Scotland approves new cancer drugs
Scotland has become the first part of the UK to approve two new cancer drugs for routine use in the NHS.
Enzalutamide, a treatment that could extend the life of men with advanced prostate cancer, has been accepted by the Scottish Medicines Consortium.
The SMC has also approved axitinib, a drug that could help kidney cancer patients whose disease has spread.
The decisions have been welcomed by doctors and cancer charities.
Prostate cancer affects more than 2,500 people in Scotland each year, with the disease becoming more advanced in 10% to 20% of sufferers.
Dr Rob Jones, senior lecturer and honorary consultant in medical oncology at the University of Glasgow, said the approval of enzalutamide was a "notable milestone" which "paves the way for more men to be given precious extra months at a stage of life when time and quality of life is so cherished".
Rob Lester, chairman of the Edinburgh and Lothian Prostate Cancer Support Group, also welcomed the decision.
He said: "In recent years the number of people diagnosed with prostate cancer in Scotland has increased and now many men and their families are affected year on year.
"Today's news brings fresh hope for these individuals. We look forward to a time when more men with advanced prostate cancer are eligible for this treatment."
Campaigners from the Prostate Cancer UK charity said they would now campaign for enzalutamide to be made routinely available on the NHS elsewhere in the UK.
The SMC also accepted the use of axitinib for treating kidney cancer patients, for whom some other previous treatments have failed.
The National Institute for Health and Care Excellence, which approves drugs for use on the NHS in England, has already decided not to recommend axitinib for use, meaning patients south of the border have to try to use the Cancer Drugs Fund to get the treatment.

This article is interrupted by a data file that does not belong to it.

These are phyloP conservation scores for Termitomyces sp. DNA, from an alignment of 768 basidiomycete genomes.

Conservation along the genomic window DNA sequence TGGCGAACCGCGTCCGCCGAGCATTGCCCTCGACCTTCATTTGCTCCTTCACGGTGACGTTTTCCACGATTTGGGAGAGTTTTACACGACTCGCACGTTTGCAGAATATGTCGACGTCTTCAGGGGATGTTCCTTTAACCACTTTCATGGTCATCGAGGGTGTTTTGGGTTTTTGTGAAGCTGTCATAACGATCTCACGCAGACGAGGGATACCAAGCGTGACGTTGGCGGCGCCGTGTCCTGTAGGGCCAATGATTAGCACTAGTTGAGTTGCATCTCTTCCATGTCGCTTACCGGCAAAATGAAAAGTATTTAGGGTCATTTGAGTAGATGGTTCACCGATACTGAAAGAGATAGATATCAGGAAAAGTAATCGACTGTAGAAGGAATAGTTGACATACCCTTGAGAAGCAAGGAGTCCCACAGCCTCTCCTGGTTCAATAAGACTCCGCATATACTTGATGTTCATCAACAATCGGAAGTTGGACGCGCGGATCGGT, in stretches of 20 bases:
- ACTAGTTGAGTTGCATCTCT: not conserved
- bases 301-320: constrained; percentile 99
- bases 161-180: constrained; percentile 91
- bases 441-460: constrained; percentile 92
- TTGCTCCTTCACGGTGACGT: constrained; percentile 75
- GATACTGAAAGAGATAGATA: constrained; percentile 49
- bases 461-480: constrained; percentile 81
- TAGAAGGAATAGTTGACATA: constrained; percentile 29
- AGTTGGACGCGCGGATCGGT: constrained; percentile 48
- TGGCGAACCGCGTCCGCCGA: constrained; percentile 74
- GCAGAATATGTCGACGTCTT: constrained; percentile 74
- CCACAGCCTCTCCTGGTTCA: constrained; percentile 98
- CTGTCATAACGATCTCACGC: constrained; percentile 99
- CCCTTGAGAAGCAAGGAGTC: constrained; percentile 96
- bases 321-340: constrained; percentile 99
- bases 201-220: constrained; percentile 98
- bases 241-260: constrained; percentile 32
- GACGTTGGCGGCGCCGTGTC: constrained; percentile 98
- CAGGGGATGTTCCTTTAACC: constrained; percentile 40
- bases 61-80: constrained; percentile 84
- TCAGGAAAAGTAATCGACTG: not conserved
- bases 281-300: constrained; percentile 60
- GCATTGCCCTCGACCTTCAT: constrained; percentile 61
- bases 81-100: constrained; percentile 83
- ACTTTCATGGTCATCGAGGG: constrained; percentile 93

On average there are more than 800 cases of kidney cancer a year in Scotland, with about 340 deaths a year from the disease.
Dr Jones, also a consultant at the Beatson West of Scotland Cancer Centre, said: "It gives eligible patients access to an effective second-line treatment option where they previously had none."
"It is also a positive sign for improving cancer outcomes for patients in Scotland where traditionally outcomes fall behind other European countries."
Dr David Montgomery, medical director of drugs company Pfizer Oncology UK, said: "This important decision will benefit advanced kidney cancer patients in Scotland.
"Historically access to cancer medicines has been a challenge in Scotland, compared with other European countries where oncologists regularly have access to a number of second-line advanced kidney cancer treatments.
"This decision is a step in the right direction for improving access to cancer medicines in Scotland and improving outcomes for patients."
Drew Lindon, from Prostate Cancer UK, said: "Men with incurable prostate cancer should not be subjected to any further delays at a stage in their life when time is at an absolute premium.
"Delighted though we are for men who should shortly be able to access this drug in Scotland, our work will go on until the drug is formally approved for use in England, Wales and Northern Ireland."